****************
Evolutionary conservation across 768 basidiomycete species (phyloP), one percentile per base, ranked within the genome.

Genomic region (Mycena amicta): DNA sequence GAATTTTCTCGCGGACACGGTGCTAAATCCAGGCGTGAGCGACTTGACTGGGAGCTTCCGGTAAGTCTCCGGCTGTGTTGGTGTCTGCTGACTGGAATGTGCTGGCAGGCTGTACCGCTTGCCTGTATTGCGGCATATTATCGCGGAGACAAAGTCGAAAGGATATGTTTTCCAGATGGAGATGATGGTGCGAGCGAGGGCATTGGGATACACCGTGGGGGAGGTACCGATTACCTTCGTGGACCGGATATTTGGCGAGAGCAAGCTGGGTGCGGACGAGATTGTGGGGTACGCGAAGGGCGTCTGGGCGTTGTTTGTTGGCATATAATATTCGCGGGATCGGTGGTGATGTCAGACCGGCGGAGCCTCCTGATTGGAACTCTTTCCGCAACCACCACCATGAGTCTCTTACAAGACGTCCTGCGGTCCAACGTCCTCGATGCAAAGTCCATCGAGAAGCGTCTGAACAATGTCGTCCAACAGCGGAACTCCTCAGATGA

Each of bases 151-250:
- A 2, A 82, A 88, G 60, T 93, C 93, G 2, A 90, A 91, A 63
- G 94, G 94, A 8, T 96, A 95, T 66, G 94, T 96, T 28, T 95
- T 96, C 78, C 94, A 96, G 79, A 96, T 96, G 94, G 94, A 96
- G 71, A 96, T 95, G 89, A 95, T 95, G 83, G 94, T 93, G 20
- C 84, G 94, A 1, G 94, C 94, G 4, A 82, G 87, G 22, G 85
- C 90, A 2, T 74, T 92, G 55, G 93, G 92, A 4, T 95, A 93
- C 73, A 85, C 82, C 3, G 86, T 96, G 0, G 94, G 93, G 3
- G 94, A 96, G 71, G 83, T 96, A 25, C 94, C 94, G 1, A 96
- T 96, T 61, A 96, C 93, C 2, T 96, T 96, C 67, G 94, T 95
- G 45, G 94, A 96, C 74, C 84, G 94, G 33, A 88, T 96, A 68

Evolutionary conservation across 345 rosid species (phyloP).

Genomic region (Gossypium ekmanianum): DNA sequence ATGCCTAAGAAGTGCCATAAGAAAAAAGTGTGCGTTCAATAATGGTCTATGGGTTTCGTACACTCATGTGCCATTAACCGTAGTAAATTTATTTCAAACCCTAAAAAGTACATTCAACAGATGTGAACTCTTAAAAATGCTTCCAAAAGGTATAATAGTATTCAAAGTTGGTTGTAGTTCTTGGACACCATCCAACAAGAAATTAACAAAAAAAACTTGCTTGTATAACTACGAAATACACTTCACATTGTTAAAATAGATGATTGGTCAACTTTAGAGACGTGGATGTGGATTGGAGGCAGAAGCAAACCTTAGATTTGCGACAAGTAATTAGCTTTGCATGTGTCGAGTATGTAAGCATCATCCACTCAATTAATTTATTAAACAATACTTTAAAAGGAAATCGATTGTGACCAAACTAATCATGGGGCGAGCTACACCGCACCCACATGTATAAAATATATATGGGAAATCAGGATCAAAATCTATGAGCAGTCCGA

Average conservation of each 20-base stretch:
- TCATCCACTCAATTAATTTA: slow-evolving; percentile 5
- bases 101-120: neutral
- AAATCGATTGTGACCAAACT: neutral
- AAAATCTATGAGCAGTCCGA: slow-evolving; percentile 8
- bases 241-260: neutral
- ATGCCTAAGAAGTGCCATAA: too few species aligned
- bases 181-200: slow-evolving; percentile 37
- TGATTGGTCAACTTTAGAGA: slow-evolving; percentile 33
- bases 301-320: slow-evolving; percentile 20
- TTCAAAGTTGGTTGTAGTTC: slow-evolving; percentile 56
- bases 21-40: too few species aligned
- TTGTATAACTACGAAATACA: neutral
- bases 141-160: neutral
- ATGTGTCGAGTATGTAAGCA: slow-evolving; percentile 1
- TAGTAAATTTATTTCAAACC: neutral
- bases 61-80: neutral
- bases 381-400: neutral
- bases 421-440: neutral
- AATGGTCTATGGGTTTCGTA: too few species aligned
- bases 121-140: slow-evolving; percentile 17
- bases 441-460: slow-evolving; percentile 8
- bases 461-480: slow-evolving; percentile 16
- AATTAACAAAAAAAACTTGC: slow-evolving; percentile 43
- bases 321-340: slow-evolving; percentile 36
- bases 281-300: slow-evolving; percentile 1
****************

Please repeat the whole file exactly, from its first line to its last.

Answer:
Evolutionary conservation across 768 basidiomycete species (phyloP), one percentile per base, ranked within the genome.

Genomic region (Mycena amicta): DNA sequence GAATTTTCTCGCGGACACGGTGCTAAATCCAGGCGTGAGCGACTTGACTGGGAGCTTCCGGTAAGTCTCCGGCTGTGTTGGTGTCTGCTGACTGGAATGTGCTGGCAGGCTGTACCGCTTGCCTGTATTGCGGCATATTATCGCGGAGACAAAGTCGAAAGGATATGTTTTCCAGATGGAGATGATGGTGCGAGCGAGGGCATTGGGATACACCGTGGGGGAGGTACCGATTACCTTCGTGGACCGGATATTTGGCGAGAGCAAGCTGGGTGCGGACGAGATTGTGGGGTACGCGAAGGGCGTCTGGGCGTTGTTTGTTGGCATATAATATTCGCGGGATCGGTGGTGATGTCAGACCGGCGGAGCCTCCTGATTGGAACTCTTTCCGCAACCACCACCATGAGTCTCTTACAAGACGTCCTGCGGTCCAACGTCCTCGATGCAAAGTCCATCGAGAAGCGTCTGAACAATGTCGTCCAACAGCGGAACTCCTCAGATGA

Each of bases 151-250:
- A 2, A 82, A 88, G 60, T 93, C 93, G 2, A 90, A 91, A 63
- G 94, G 94, A 8, T 96, A 95, T 66, G 94, T 96, T 28, T 95
- T 96, C 78, C 94, A 96, G 79, A 96, T 96, G 94, G 94, A 96
- G 71, A 96, T 95, G 89, A 95, T 95, G 83, G 94, T 93, G 20
- C 84, G 94, A 1, G 94, C 94, G 4, A 82, G 87, G 22, G 85
- C 90, A 2, T 74, T 92, G 55, G 93, G 92, A 4, T 95, A 93
- C 73, A 85, C 82, C 3, G 86, T 96, G 0, G 94, G 93, G 3
- G 94, A 96, G 71, G 83, T 96, A 25, C 94, C 94, G 1, A 96
- T 96, T 61, A 96, C 93, C 2, T 96, T 96, C 67, G 94, T 95
- G 45, G 94, A 96, C 74, C 84, G 94, G 33, A 88, T 96, A 68

Evolutionary conservation across 345 rosid species (phyloP).

Genomic region (Gossypium ekmanianum): DNA sequence ATGCCTAAGAAGTGCCATAAGAAAAAAGTGTGCGTTCAATAATGGTCTATGGGTTTCGTACACTCATGTGCCATTAACCGTAGTAAATTTATTTCAAACCCTAAAAAGTACATTCAACAGATGTGAACTCTTAAAAATGCTTCCAAAAGGTATAATAGTATTCAAAGTTGGTTGTAGTTCTTGGACACCATCCAACAAGAAATTAACAAAAAAAACTTGCTTGTATAACTACGAAATACACTTCACATTGTTAAAATAGATGATTGGTCAACTTTAGAGACGTGGATGTGGATTGGAGGCAGAAGCAAACCTTAGATTTGCGACAAGTAATTAGCTTTGCATGTGTCGAGTATGTAAGCATCATCCACTCAATTAATTTATTAAACAATACTTTAAAAGGAAATCGATTGTGACCAAACTAATCATGGGGCGAGCTACACCGCACCCACATGTATAAAATATATATGGGAAATCAGGATCAAAATCTATGAGCAGTCCGA

Average conservation of each 20-base stretch:
- TCATCCACTCAATTAATTTA: slow-evolving; percentile 5
- bases 101-120: neutral
- AAATCGATTGTGACCAAACT: neutral
- AAAATCTATGAGCAGTCCGA: slow-evolving; percentile 8
- bases 241-260: neutral
- ATGCCTAAGAAGTGCCATAA: too few species aligned
- bases 181-200: slow-evolving; percentile 37
- TGATTGGTCAACTTTAGAGA: slow-evolving; percentile 33
- bases 301-320: slow-evolving; percentile 20
- TTCAAAGTTGGTTGTAGTTC: slow-evolving; percentile 56
- bases 21-40: too few species aligned
- TTGTATAACTACGAAATACA: neutral
- bases 141-160: neutral
- ATGTGTCGAGTATGTAAGCA: slow-evolving; percentile 1
- TAGTAAATTTATTTCAAACC: neutral
- bases 61-80: neutral
- bases 381-400: neutral
- bases 421-440: neutral
- AATGGTCTATGGGTTTCGTA: too few species aligned
- bases 121-140: slow-evolving; percentile 17
- bases 441-460: slow-evolving; percentile 8
- bases 461-480: slow-evolving; percentile 16
- AATTAACAAAAAAAACTTGC: slow-evolving; percentile 43
- bases 321-340: slow-evolving; percentile 36
- bases 281-300: slow-evolving; percentile 1